Celebrating 100 Years of Girl Scout Cookies

Think back to scout meetings, patchy green vests, and all the cookies you and your friends could sell for your camping trip in the summer. Feels like almost 100 years ago, right?

Yes, that is right; Girl Scout Cookies celebrated their 100th birthday this March by continuing their mission of “building girls of courage, confidence, and character, who make the world a better place.” The Girl Scouts also added to the celebration by introducing a delicious new cookie, S’mores - which, if you’ve already sampled, you would agree that delicious isn’t just my personal opinion.

It all began in little Muskogee, Oklahoma, with the Mistletoe Troop. They came up with the idea of selling their homemade chocolate chip cookies to fund future projects. Word got out about their sweet, successful idea and soon enough more and more troops began selling cookies in their own communities. Less than five years after the Mistletoe Troop’s first sale, the popular fundraiser got so much attention that in 1922, a troop’s sugar cookie recipe was published in The American Girl magazine.

The first official sale didn’t happen until 1933 in Philadelphia, Pennsylvania, where the Girl Scout Cookie Sale was born and raised. By this time, the demand for cookies sold by Girl Scouts was so high that within the next couple of years, they had to bring in commercial bakers to uphold the sales.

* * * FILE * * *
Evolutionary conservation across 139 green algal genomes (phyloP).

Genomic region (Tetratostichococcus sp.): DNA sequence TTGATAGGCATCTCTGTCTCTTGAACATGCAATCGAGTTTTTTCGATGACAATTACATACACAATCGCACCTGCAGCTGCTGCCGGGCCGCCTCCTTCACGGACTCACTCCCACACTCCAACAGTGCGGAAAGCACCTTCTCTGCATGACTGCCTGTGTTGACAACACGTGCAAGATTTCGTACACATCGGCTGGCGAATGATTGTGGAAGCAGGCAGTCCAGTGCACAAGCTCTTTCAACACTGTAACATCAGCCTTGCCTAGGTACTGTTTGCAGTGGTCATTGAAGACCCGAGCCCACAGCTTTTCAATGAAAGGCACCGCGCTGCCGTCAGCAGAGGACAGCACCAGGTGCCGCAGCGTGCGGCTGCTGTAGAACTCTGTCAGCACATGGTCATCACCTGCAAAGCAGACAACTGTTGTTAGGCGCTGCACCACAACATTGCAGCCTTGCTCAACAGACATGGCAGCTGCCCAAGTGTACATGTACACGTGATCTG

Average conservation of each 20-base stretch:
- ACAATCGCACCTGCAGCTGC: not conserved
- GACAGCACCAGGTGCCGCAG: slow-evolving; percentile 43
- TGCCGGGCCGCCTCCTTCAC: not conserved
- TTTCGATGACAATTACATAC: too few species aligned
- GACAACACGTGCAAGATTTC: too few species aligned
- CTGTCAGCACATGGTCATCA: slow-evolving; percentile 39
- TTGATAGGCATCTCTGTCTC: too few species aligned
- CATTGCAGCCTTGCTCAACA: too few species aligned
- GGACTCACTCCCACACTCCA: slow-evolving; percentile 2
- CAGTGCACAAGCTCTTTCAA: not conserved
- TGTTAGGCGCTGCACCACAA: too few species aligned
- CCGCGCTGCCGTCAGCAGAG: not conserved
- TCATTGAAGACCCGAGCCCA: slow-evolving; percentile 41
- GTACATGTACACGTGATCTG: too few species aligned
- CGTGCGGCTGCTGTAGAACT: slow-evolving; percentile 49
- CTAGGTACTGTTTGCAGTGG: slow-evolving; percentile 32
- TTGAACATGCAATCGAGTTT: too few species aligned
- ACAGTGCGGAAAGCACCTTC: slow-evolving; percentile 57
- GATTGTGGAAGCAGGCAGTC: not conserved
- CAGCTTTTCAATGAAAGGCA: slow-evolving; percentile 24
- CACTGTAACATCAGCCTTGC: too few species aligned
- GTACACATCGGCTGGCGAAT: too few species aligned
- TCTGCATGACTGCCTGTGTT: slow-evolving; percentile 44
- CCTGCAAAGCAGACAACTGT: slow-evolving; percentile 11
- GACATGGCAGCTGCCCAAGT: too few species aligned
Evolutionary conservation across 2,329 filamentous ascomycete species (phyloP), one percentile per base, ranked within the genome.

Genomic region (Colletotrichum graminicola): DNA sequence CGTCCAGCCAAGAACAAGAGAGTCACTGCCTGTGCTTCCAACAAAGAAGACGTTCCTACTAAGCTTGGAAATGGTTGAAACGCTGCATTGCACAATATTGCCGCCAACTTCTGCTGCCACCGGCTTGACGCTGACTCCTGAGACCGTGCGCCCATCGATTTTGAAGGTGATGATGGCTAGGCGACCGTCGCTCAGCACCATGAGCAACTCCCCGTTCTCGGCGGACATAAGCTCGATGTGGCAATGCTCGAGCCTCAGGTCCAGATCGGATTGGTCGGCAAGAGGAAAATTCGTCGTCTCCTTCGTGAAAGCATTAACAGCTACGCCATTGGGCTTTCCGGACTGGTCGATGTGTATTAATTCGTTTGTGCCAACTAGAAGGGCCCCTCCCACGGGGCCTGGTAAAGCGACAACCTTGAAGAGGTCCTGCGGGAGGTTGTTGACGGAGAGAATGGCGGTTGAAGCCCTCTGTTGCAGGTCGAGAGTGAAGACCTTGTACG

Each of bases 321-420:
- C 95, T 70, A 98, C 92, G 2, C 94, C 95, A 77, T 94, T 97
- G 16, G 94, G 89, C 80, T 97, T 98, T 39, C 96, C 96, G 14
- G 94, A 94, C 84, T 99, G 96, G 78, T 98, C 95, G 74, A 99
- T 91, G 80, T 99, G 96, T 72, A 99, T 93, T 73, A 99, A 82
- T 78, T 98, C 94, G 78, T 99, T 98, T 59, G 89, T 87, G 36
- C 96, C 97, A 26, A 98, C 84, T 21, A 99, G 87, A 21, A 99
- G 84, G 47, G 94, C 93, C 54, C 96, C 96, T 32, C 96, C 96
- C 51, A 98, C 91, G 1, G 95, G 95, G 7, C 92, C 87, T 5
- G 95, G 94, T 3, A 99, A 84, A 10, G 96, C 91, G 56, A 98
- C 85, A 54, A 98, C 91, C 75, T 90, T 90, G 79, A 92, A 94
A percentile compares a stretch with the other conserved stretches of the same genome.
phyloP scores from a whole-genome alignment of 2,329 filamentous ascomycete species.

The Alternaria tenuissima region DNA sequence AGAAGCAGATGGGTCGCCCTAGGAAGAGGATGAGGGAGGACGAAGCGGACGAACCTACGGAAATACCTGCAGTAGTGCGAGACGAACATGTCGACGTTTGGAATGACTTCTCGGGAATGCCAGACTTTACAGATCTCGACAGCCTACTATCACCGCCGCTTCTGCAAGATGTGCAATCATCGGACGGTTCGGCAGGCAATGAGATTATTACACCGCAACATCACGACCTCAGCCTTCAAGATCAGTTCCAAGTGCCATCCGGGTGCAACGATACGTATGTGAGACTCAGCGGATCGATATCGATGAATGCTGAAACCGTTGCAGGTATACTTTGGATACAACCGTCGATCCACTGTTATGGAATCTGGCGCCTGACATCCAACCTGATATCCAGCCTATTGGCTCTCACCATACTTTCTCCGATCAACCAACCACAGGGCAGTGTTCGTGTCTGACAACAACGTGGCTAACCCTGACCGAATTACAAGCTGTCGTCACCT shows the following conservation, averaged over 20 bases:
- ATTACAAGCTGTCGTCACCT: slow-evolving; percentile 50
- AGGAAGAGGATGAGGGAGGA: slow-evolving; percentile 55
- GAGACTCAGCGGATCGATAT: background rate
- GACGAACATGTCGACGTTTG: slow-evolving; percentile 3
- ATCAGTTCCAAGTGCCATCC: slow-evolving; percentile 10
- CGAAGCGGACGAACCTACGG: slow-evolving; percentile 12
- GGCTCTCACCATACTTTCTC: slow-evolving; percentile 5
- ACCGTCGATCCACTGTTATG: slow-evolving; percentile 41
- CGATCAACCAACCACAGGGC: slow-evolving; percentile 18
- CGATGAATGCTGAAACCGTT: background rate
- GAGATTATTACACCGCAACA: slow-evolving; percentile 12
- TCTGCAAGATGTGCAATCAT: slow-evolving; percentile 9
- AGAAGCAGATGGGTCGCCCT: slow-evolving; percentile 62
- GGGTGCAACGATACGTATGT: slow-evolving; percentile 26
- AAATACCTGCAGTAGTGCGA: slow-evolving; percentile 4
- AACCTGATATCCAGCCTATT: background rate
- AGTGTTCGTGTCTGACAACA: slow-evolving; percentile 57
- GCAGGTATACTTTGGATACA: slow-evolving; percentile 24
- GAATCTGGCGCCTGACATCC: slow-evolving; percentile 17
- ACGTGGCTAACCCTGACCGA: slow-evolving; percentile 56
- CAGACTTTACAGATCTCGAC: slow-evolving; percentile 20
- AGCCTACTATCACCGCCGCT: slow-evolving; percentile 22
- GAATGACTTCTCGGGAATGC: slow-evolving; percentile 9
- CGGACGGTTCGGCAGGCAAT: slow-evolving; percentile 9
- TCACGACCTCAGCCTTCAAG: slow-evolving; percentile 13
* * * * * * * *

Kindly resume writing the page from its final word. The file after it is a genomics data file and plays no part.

Today, there are two manufacturing facilities — one in Richmond, Virginia, and another in Louisville, Kentucky — dedicated to making Girl Scout Cookies, and just waiting for cookie selling season to come their way. The current record is held by Katie Frances of Oklahoma City, Oklahoma, with a total of 22,200 cookies sold in one season, which happens to be $88,000 in sales. This year she hopes to sell 100,100 cookies for their 100th anniversary. Go Katie!

The Girl Scouts have made a national name for themselves when it comes to giving back to their communities and giving all girls the chance to transform into “go-getters, innovators, risk-takers, and leaders,” or G.I.R.L.S., one of the Girl Scouts’ mottos.

Being a part of Girls Scouts has influenced so many powerful women. In fact, “57% of alumnae said the program was key in the development of their skills today,” according to the Girl Scout Cookie website.

This is true in Oklahoma City as much as it is in Northeast Ohio. Girl Scouts throughout the region have many scheduled events for the upcoming month, such as: ‘Girls Take Flight,’ a day organized by NASA and CWRA held at an aerospace in Cuyahoga, First Aid Training in Lorain, and ‘Culinary Specialist,’ a day where girls create nutritious snacks in the labs of Cuyahoga Community College.

So, when thinking back, way back, to those scout leaders or troop moms, maybe take a moment to thank them. They helped you not only become the woman you are right now, but also gave you a cookie mound of memories to look back on. Thank them by going out and buying a pack of Girl Scout Cookies today.